Listening and Spoken Language Therapy
If you are a professional who is currently, or will be, providing individual therapy to children with any degree of hearing loss, this book is for you! If you are teaching a college-level course about using auditory-based approaches for children with hearing loss, this book is also for you!
Listening and Spoken Language Therapy for Children With Hearing Loss: An Auditory-Based Guide (which includes web-based tools!) presents professionals, professors, and university students with practical ideas for listening and spoken language (LSL) therapy sessions. The accompanying videos, quizzes, PowerPoint slides, discussion questions, and activities guide university students in their therapy-based fieldwork and lesson planning. The many lists, tables, and figures will be useful when presenting information to parents and other members of the child’s team.
The book begins with a detailed and easy to understand chapter on speech acoustics, the primary basis for learning language through listening. It is essential for professionals to have a thorough understanding of this information in order for an auditory-based therapy approach to be successful. This foundation knowledge will help to ensure that children with hearing loss have access to, and use, all the sounds of spoken language.
Next, the book presents an exciting new model of viewing the development of listening and spoken language based on stages, not ages. This habilitation model is an auditory-based therapy that follows typical child development in each domain: listening, speech, language, and the cognitive and social components of communication. It provides professionals with abundant strategies to be included in any auditory-based sessions for a child with hearing loss and their parents. Each stage of the model is presented in a color-coded chapter with specific behaviors to identify where each child fits into the model:
- Prelinguistic Stage
- Single Word Stage
- Word Combination Stage
- Communicating with Childlike Errors Stage
- Competent Communicator Stage
- Advanced Communicator Stage
The stages are clearly defined but there may be differences within each stage of what individual children are able to do. For instance, a newly identified child in the prelinguistic stage might have some skills or none depending on previous auditory access. If the child experienced some auditory access prior to being fit with technology, they might be vocalizing, turn taking, and have use of one or more receptive words. Another child might have had no auditory access at all prior to receiving their technology and thus have no auditory attention to sounds, not yet understand that sounds have meaning, and could be non-vocal. Another situation could involve children at the communication with errors stage. One child in this stage might have ongoing errors that are limited to /s/ morphemic functions such as plurals and possessives due to continued limited access to high-frequency sounds. Another might be using telegraphic phrases with only key words (e.g. daddy go bye-bye car) and have limited use of grammatical structures, while learning to attend to quieter sounds and unstressed words within complete sentences.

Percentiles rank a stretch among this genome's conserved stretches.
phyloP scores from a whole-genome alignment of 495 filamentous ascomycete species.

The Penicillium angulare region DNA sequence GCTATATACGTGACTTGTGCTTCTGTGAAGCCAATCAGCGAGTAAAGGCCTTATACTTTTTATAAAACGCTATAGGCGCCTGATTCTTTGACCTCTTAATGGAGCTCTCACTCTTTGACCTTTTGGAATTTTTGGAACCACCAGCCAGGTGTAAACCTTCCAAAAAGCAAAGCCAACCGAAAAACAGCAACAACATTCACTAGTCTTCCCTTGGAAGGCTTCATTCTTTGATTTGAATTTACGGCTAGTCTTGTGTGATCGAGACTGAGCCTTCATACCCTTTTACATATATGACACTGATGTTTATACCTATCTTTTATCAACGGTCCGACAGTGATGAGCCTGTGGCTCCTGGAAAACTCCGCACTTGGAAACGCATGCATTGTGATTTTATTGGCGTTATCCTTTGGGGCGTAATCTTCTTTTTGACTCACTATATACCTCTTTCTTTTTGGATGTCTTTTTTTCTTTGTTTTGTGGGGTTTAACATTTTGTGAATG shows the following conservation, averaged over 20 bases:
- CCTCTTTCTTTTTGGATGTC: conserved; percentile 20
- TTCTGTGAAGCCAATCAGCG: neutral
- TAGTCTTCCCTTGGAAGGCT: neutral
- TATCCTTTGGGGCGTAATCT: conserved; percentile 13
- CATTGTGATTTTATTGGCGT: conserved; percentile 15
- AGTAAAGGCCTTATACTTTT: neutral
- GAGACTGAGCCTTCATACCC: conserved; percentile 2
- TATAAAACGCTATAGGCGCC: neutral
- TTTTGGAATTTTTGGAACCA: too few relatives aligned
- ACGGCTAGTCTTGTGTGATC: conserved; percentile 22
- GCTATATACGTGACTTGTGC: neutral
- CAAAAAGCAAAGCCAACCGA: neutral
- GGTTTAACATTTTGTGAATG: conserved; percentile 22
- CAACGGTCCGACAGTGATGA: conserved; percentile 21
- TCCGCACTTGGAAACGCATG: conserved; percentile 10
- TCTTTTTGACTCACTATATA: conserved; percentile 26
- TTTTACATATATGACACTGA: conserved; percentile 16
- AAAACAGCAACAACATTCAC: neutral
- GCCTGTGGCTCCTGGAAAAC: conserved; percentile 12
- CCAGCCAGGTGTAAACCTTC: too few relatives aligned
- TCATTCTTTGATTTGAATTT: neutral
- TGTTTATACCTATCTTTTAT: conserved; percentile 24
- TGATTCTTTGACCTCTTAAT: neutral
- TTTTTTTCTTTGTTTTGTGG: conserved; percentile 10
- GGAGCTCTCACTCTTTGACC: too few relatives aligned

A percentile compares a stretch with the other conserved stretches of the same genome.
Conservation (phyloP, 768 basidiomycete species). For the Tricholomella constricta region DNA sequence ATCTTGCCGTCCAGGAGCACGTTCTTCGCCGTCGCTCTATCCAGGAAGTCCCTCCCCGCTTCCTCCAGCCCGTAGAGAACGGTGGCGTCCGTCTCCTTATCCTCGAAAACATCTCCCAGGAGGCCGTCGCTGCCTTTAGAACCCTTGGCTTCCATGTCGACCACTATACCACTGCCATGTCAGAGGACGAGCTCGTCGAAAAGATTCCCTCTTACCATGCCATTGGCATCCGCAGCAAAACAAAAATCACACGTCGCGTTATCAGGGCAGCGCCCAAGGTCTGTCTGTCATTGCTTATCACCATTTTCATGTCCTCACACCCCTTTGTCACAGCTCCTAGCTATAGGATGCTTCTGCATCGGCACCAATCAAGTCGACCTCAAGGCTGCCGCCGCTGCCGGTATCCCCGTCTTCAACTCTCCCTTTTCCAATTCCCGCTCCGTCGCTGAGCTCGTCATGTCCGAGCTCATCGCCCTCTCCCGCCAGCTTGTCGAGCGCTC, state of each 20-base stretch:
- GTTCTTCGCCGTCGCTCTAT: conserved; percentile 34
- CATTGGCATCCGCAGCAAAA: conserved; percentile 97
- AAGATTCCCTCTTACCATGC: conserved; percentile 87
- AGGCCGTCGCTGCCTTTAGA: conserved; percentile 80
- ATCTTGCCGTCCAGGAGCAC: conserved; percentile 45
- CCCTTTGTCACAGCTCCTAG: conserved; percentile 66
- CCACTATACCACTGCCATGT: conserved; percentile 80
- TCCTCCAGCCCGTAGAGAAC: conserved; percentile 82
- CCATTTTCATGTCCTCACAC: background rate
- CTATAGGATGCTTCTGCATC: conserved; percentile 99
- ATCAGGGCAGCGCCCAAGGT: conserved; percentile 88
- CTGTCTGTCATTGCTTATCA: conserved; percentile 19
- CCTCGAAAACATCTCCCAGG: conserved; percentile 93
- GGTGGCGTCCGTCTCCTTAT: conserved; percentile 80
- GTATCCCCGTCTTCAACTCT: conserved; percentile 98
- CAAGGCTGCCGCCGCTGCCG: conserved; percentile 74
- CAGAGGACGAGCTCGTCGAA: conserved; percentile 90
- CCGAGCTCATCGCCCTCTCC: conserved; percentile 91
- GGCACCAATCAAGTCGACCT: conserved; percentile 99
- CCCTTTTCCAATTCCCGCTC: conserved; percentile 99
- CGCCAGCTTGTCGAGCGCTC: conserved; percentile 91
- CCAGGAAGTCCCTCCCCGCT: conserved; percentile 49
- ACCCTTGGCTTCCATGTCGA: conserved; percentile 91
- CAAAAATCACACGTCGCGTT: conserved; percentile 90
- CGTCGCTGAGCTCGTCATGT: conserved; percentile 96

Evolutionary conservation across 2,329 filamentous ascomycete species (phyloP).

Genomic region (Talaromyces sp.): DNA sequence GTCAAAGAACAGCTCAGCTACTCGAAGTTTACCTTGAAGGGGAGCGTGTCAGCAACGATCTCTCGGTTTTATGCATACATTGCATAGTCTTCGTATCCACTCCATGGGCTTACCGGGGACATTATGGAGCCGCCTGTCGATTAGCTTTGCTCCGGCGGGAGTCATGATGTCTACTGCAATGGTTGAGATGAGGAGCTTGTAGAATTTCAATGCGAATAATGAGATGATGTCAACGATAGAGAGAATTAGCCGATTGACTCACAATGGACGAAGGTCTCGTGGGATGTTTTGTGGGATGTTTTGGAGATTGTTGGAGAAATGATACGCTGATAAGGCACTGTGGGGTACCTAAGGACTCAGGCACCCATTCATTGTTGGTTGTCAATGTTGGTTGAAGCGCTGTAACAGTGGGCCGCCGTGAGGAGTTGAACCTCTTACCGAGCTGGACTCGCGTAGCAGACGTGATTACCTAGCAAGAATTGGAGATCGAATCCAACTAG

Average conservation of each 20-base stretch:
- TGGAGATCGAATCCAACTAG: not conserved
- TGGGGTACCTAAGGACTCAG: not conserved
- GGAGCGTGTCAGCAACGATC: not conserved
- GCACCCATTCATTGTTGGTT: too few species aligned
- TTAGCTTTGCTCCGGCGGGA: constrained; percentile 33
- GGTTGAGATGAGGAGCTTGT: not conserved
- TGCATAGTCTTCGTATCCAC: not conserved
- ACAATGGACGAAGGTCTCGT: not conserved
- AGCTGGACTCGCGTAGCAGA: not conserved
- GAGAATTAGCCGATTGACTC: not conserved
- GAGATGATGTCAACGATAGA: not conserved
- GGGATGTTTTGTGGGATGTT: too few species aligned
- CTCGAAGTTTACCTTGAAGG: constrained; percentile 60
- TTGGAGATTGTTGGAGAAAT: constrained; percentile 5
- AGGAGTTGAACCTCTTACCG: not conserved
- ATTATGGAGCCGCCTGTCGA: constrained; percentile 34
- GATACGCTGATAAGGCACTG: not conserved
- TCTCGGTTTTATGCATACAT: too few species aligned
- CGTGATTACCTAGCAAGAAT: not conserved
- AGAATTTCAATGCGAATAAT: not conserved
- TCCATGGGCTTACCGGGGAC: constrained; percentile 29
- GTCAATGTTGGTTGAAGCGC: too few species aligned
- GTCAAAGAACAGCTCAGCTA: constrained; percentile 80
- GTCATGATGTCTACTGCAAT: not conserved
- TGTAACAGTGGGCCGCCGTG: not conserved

There are also chapters on assessment, working with families, and strategies to use in therapy sessions and as part of activities of daily living. Ideas for games, activities, and books are included for each stage.
The book puts an emphasis on the cultural background of the families in therapy. When learning about a family’s daily living and cultural heritage, it is important to plan activities that parents and family members can easily incorporate into conversations and items that exist in the child’s home. For example, if the team learns that a family possesses certain books, toys, games, foods, clothing, and/or household items, they can model how to create challenging activities using these real possessions.
Each chapter is evidence-based and contains numerous references and websites, as well as tables for easy understanding of complex principles, such as developing higher-order thinking skills.
As more and more children with hearing loss are included in general educational settings with their typically-hearing peers, it becomes even more important that professionals working with them understand how to use an auditory-based approach to support their ongoing linguistic and academic development. This approach is credited with age-appropriate literacy development.
Whether you are new, experienced in the LSL field, or training or mentoring other professionals, this book is a must-have for your professional library.